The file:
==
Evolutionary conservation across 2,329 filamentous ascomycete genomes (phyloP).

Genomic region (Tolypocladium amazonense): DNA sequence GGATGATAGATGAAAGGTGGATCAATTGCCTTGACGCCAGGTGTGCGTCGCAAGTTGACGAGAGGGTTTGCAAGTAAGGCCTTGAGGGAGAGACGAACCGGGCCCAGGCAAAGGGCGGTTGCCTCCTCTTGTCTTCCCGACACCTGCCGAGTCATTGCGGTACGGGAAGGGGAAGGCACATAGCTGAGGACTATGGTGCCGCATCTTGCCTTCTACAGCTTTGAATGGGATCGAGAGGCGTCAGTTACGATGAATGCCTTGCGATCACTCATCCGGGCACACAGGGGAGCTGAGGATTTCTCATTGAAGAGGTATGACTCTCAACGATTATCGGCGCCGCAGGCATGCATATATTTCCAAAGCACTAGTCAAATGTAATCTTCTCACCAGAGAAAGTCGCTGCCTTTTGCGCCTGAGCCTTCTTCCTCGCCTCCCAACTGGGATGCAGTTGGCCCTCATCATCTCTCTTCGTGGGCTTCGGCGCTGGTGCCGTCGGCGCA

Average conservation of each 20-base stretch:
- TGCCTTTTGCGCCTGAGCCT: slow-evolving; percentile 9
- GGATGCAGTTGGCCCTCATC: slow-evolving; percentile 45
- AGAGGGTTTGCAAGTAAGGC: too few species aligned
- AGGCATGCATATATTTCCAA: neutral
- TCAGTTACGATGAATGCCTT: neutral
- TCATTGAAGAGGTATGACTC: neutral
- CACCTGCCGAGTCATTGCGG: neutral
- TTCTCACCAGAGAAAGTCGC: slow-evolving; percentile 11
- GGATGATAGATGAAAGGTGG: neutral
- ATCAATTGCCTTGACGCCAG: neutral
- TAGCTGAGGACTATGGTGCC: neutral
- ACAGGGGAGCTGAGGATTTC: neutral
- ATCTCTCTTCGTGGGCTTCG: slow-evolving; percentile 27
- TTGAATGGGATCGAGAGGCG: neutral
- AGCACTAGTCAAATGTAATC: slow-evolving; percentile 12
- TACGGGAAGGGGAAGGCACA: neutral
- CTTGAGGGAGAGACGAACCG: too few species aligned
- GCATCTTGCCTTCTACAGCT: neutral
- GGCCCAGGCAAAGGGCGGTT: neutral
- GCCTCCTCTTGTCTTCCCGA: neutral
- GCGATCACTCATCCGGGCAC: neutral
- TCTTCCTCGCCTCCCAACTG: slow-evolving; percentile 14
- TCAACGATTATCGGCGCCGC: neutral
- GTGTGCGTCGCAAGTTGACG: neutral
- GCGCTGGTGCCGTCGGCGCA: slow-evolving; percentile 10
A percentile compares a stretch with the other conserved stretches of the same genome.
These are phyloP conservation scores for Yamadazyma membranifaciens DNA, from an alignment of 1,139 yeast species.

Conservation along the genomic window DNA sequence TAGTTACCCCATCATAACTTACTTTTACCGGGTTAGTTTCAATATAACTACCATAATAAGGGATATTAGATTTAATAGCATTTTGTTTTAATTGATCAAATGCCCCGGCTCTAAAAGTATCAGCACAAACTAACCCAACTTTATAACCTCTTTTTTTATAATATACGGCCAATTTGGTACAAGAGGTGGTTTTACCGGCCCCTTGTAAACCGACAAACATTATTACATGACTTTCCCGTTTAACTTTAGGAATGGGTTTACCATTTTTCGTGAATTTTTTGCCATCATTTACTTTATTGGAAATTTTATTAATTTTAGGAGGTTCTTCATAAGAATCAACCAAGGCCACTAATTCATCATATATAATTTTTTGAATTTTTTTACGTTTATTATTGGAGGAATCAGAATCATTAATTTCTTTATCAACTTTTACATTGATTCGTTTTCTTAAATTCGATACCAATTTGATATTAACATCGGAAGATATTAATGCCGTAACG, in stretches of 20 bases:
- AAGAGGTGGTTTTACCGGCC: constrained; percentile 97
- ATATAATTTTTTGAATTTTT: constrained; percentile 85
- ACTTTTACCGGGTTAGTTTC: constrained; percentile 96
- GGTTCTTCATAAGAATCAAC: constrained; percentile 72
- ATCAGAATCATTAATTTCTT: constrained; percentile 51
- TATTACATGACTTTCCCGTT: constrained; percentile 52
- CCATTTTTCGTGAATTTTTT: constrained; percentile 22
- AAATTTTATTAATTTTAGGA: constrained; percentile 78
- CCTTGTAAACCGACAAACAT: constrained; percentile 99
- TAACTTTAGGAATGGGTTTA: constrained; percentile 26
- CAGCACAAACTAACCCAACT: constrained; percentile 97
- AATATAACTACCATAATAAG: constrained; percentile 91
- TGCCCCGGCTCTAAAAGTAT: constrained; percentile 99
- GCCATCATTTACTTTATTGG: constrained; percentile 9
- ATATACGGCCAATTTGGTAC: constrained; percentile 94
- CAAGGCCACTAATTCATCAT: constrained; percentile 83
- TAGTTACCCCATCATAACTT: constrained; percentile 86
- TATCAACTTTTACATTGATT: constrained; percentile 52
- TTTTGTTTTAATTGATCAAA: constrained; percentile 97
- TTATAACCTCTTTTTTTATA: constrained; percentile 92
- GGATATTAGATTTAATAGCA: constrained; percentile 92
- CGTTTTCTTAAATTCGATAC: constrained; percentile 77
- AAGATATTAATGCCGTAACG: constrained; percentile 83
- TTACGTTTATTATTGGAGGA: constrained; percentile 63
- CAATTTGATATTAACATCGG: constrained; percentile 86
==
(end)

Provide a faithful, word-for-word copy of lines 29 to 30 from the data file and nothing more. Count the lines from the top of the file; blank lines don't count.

A percentile compares a stretch with the other conserved stretches of the same genome.
These are phyloP conservation scores for Yamadazyma membranifaciens DNA, from an alignment of 1,139 yeast species.